Tuesday, October 18, 2011From an article by Ken Paulman in Midwest Energy News:
A electric car for $6,000? Yes, but there's a catch...
Yesterday, we told you about an Ohio company that offers electric Mercedes SUV conversions for $75,000. That’s more than most people in the U.S. make in a year.
Even the compact EV options aren’t cheap. The 2012 Nissan Leaf starts at about $35,000. Tax credits and incentives can push that price down into the low-20s depending on where you live and assuming you make enough money to actually take advantage of the credit. But that’s still not going to be an option for a lot of people.
So what about used electric cars?
EVs are rare enough that you’re unlikely to spot one at your neighborhood car dealer. But there’s always the internet.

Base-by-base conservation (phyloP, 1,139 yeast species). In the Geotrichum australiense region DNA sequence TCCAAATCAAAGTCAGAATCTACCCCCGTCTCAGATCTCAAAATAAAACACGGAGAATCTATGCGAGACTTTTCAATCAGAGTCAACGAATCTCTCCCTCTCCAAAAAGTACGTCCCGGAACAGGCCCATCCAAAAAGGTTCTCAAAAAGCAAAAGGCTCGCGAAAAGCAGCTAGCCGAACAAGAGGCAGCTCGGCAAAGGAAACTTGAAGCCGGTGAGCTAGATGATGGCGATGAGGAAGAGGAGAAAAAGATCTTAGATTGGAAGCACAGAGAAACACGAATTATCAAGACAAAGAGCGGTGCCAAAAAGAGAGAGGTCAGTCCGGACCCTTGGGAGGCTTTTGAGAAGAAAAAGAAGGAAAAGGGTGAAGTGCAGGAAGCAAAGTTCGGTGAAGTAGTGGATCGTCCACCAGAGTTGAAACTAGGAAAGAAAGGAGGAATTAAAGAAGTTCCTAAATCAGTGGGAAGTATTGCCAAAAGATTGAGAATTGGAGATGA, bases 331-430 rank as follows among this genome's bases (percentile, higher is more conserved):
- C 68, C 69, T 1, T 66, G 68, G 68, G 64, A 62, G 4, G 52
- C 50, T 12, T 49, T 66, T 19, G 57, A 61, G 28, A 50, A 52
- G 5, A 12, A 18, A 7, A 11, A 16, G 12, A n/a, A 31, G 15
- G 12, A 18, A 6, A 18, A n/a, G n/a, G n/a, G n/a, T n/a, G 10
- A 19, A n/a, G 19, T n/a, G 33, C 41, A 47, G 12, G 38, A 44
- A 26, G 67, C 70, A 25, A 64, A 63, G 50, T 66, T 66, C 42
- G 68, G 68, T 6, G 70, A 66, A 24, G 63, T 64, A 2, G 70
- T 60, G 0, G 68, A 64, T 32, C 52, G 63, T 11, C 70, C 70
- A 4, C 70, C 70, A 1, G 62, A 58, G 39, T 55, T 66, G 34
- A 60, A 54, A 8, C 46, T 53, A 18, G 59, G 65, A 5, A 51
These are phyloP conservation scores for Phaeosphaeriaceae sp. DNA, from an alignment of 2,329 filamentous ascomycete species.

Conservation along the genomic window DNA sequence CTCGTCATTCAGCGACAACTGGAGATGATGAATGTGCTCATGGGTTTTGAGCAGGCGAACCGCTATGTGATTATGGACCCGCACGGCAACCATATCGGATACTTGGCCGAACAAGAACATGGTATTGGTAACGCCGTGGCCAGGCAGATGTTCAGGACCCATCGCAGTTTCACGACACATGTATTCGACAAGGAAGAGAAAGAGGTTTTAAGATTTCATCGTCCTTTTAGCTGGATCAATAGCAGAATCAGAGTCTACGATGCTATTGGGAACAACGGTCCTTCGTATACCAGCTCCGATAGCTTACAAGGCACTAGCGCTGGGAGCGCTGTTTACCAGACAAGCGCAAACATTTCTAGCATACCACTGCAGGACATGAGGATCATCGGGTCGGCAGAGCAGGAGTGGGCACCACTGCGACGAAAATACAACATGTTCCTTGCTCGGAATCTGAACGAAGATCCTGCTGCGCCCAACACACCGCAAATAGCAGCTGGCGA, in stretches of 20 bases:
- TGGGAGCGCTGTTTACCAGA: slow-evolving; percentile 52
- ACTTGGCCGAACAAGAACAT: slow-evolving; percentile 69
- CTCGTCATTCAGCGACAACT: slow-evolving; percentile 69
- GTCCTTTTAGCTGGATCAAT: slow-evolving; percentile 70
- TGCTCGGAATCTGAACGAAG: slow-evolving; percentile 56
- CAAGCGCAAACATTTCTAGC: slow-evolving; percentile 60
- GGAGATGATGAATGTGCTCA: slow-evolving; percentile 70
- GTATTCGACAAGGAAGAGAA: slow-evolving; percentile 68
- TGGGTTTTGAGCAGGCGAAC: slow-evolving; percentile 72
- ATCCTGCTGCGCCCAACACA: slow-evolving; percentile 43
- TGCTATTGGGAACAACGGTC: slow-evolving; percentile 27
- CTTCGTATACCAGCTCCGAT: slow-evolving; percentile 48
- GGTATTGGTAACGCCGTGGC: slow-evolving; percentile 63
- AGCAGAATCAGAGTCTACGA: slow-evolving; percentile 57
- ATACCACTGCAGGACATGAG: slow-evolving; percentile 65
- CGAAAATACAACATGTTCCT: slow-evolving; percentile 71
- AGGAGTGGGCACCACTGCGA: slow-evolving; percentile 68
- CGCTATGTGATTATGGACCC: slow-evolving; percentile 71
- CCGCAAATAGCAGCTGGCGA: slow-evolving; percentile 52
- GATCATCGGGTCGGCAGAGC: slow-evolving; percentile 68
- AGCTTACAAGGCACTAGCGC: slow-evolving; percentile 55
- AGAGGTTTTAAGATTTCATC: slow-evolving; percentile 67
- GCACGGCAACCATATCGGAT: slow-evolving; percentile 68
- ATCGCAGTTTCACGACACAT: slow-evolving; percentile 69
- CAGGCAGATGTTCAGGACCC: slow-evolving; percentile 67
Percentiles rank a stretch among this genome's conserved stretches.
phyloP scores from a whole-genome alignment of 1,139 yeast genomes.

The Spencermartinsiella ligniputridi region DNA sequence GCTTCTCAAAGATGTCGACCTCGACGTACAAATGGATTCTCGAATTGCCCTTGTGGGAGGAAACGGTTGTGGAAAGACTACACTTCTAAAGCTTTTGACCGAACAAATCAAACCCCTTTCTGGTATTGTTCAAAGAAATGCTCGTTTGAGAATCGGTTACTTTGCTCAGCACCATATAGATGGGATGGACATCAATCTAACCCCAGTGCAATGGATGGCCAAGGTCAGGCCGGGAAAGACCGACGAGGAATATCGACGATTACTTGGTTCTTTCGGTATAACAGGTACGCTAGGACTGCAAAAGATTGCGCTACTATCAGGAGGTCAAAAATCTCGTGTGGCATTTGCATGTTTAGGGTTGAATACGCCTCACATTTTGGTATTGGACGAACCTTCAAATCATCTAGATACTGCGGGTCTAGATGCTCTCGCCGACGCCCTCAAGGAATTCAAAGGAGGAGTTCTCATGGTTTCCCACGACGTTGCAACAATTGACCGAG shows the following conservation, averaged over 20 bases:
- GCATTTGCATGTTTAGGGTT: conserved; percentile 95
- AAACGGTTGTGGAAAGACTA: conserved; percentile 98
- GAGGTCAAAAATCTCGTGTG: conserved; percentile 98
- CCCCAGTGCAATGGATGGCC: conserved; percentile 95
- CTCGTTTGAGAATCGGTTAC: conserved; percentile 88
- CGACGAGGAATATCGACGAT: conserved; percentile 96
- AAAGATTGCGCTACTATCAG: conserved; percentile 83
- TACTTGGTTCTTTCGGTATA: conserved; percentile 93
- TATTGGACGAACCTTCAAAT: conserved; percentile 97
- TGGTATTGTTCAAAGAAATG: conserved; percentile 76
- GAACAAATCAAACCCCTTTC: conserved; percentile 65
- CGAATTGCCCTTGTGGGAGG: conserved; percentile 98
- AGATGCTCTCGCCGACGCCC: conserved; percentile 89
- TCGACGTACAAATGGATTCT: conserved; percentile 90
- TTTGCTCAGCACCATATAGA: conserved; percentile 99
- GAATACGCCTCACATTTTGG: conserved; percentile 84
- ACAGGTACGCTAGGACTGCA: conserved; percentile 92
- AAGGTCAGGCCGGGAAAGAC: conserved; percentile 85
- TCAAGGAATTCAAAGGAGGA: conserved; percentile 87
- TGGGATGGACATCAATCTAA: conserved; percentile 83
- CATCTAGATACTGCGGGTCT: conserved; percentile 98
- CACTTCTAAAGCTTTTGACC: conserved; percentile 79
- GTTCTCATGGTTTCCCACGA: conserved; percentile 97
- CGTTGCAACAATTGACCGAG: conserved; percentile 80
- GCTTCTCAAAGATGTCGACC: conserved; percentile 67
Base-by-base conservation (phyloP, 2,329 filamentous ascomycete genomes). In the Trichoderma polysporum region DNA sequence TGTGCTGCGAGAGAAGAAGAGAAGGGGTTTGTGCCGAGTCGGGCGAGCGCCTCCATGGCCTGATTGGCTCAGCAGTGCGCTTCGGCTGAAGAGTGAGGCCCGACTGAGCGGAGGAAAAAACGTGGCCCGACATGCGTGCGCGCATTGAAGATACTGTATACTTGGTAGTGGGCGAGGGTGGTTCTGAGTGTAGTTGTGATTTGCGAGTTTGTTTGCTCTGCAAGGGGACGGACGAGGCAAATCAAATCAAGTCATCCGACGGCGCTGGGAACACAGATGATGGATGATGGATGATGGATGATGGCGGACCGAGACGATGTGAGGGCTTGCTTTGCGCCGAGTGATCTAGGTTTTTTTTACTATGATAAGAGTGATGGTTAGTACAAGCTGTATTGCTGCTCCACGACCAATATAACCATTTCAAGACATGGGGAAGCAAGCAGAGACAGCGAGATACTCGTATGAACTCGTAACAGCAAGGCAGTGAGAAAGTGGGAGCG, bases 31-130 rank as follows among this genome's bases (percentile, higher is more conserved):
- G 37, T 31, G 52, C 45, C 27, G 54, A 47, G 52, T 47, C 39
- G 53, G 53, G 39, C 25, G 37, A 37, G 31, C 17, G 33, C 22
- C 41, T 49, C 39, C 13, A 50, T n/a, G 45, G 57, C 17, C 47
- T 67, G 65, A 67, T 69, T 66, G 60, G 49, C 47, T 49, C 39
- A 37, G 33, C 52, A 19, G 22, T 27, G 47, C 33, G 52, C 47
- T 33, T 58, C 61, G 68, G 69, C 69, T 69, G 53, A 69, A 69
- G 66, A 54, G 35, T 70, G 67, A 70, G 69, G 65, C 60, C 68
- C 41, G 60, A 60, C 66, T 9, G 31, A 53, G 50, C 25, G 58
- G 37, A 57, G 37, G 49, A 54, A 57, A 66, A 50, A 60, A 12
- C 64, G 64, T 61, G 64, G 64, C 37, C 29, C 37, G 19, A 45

Ebay, for instance, allows you to search by “fuel type” and select “electric.” Just navigate to the Ebay cars-and-trucks page, and scroll down the left column to refine the search. As of this writing, there were 25 EVs for sale on the site.
Another source is the EV Tradin’ Post, which, despite its dated design is updated regularly and features another two dozen or so cars from around the country.
The offerings are limited, but diverse. There are a handful of modestly priced, ready-to-drive conversions, like a 1994 Prizm in California for $10,000 that has new batteries and promises a range of 35-40 miles. Or a 2003 S-10 in Ohio for $8,500.
If you’re handy, there are also some interesting “as-is” conversions that need some work. In Newton, Kansas, there’s a 1976 VW Beetle for $6,000 that runs but could use new batteries. Or this 1981 Ford Escort in Ohio that needs a new controller (bidding currently at $206.50).